Nexperia partners with Ricardo to develop GaN-based EV inverter design Nexperia has entered into a partnership with automotive engineering consulting company, Ricardo, to produce a technology demonstrator for an EV inverter based on gallium nitride (GaN) technology.
TSMC to hire thousands of new employees in 2020 The contract semiconductor manufacturer is reportedly planning to hire more than 4’000 new employees over the course of the year as it plans to develop high-end processes.
Elmos increases semiconductor sales by 7.7% in 2019 According to preliminary, unaudited figures, Elmos Semiconductor increased sales of the semiconductor business by 7.7% to EUR 273.4 million in 2019.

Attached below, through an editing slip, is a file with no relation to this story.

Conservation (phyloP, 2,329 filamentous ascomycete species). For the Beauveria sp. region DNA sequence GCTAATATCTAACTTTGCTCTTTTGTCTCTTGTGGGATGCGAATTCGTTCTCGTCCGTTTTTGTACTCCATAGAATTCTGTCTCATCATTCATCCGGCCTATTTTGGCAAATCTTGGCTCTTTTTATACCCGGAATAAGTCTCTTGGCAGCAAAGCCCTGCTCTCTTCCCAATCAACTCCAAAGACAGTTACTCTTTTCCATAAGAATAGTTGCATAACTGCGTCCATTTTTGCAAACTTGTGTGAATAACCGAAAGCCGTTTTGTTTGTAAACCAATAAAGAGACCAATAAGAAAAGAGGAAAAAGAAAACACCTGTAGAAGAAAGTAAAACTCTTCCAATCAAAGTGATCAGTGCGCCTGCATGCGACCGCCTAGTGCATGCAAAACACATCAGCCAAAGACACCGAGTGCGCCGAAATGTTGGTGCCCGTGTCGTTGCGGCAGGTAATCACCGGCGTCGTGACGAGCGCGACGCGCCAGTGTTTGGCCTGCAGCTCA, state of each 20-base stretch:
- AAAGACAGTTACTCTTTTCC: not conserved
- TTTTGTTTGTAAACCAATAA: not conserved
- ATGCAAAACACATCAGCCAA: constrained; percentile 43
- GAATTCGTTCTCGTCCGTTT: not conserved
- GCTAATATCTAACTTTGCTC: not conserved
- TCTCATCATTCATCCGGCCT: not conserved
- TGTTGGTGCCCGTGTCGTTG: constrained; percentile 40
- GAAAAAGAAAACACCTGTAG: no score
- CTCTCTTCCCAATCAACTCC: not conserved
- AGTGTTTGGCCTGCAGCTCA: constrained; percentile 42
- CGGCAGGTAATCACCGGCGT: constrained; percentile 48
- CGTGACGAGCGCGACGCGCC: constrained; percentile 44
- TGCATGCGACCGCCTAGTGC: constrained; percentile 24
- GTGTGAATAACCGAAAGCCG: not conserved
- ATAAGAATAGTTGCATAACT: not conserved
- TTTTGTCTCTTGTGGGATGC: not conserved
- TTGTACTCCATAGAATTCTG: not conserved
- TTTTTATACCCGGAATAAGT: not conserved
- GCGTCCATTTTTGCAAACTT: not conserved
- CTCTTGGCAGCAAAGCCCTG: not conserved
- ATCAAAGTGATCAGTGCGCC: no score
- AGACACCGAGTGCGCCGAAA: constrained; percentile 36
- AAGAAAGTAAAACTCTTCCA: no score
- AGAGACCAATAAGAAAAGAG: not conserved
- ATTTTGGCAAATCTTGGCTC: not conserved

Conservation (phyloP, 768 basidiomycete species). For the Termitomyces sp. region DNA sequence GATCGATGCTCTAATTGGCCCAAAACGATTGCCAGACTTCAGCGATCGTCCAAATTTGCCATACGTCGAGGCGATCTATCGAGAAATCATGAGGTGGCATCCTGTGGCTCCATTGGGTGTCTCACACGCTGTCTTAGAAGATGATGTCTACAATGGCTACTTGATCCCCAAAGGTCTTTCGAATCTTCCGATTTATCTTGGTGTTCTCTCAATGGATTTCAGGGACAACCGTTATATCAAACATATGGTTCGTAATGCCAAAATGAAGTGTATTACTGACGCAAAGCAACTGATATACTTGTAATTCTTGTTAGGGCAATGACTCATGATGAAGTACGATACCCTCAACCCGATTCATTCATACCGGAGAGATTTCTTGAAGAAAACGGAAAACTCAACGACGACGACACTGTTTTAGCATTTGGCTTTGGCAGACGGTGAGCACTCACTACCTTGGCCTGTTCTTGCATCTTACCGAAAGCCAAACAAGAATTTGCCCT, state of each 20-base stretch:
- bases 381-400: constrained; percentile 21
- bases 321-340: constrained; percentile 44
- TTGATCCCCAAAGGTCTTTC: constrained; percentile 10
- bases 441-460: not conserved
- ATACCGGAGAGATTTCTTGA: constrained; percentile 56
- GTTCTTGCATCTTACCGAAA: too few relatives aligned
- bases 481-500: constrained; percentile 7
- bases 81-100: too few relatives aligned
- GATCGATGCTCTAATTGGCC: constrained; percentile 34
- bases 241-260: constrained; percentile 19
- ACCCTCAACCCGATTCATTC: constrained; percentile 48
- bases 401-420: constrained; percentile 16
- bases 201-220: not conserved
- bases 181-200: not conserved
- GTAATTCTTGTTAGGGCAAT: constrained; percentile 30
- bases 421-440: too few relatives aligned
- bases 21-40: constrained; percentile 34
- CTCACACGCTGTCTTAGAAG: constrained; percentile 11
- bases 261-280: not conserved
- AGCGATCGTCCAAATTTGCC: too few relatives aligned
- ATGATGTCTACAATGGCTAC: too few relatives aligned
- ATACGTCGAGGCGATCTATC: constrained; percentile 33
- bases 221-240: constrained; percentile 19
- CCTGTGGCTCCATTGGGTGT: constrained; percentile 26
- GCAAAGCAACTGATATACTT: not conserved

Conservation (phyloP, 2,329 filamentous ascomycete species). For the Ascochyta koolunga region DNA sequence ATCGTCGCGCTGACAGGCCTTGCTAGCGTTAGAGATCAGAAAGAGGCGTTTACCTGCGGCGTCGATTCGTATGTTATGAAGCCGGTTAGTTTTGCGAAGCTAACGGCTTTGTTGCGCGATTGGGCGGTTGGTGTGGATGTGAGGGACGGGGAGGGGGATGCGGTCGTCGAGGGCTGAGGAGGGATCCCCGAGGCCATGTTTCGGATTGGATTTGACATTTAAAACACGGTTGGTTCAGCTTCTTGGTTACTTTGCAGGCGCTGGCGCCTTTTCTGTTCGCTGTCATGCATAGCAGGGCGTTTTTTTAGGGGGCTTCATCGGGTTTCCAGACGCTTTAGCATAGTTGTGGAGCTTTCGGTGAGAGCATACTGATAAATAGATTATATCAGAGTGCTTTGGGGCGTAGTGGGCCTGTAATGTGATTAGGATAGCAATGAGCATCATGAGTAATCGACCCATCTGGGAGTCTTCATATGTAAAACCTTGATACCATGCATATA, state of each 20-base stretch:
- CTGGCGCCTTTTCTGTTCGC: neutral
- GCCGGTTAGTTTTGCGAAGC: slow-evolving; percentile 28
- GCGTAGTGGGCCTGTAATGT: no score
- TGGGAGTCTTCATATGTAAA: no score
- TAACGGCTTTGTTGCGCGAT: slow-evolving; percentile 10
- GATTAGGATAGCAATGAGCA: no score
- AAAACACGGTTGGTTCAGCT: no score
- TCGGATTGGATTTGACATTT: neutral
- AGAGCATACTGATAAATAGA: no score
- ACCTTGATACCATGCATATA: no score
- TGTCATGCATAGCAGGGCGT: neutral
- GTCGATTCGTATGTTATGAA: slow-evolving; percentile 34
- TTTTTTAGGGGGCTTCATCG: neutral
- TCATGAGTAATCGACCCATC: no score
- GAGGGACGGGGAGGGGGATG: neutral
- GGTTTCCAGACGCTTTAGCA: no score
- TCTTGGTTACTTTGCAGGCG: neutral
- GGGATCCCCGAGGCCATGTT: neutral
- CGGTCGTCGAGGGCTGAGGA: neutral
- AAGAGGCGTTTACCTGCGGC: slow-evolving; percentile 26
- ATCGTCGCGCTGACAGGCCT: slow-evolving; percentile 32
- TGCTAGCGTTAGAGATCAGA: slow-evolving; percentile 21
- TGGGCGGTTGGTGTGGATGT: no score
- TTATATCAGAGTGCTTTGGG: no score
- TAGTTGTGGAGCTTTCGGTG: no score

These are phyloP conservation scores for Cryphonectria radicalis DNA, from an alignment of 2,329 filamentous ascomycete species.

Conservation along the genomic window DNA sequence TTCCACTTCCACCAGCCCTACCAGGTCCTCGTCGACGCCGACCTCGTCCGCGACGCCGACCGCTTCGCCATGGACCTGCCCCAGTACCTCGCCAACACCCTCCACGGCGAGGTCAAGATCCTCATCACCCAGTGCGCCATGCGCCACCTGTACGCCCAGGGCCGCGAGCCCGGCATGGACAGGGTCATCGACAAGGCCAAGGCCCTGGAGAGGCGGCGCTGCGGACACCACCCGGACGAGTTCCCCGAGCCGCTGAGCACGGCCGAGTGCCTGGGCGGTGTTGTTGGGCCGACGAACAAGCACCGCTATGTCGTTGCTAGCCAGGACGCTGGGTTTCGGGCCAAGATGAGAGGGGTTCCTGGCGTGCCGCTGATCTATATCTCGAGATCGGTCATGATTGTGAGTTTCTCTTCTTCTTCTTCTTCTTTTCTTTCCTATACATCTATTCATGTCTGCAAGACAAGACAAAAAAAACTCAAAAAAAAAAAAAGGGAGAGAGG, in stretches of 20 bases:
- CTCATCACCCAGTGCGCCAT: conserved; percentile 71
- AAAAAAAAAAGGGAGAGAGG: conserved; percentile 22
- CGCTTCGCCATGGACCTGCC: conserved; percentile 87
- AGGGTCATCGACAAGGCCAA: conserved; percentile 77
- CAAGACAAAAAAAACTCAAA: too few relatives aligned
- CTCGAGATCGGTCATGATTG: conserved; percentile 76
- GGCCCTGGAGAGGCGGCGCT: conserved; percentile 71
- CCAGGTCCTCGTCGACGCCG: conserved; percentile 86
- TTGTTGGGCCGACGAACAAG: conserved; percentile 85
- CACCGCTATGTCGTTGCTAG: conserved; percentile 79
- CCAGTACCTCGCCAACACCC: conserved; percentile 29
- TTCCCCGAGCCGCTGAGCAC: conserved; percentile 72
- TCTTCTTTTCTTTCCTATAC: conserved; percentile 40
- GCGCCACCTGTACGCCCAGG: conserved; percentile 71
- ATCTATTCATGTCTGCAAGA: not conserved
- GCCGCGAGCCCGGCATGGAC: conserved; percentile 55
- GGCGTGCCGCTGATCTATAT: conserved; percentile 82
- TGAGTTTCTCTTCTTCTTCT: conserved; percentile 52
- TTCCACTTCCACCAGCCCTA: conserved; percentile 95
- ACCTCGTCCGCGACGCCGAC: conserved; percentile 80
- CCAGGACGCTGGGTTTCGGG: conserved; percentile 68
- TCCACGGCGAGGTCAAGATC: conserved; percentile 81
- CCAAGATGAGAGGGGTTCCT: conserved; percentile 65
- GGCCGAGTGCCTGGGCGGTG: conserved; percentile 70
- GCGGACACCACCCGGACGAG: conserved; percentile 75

STAr expands via acquisition of Accel-RF Taiwanese company, STAr Technologies, announces that it is acquiring San Diego-based Accel-RF Instruments Corporation.
RoodMicrotec signs sales representative agreement with Cedar RoodMicrotec N.V., has appointed Cedar Technologies as sales representative for the Nordic countries, Poland, the United Kingdom, and Ireland.
GlobalFoundries & GlobalWafers sign MoU to increase capacity GlobalFoundries (GF) and GlobalWafers Co., Ltd. (GWC), have signed a memorandum of understanding to develop a long-term supply agreement for 300mm silicon-on-insulator (SOI) wafers.
Nichicon inks new sales partnership with ICEL Nichicon (America) Corporation has entered into a new partnership with Italian film capacitor manufacturer, ICEL. Nichicon will represent ICEL through sales and marketing efforts in the Americas.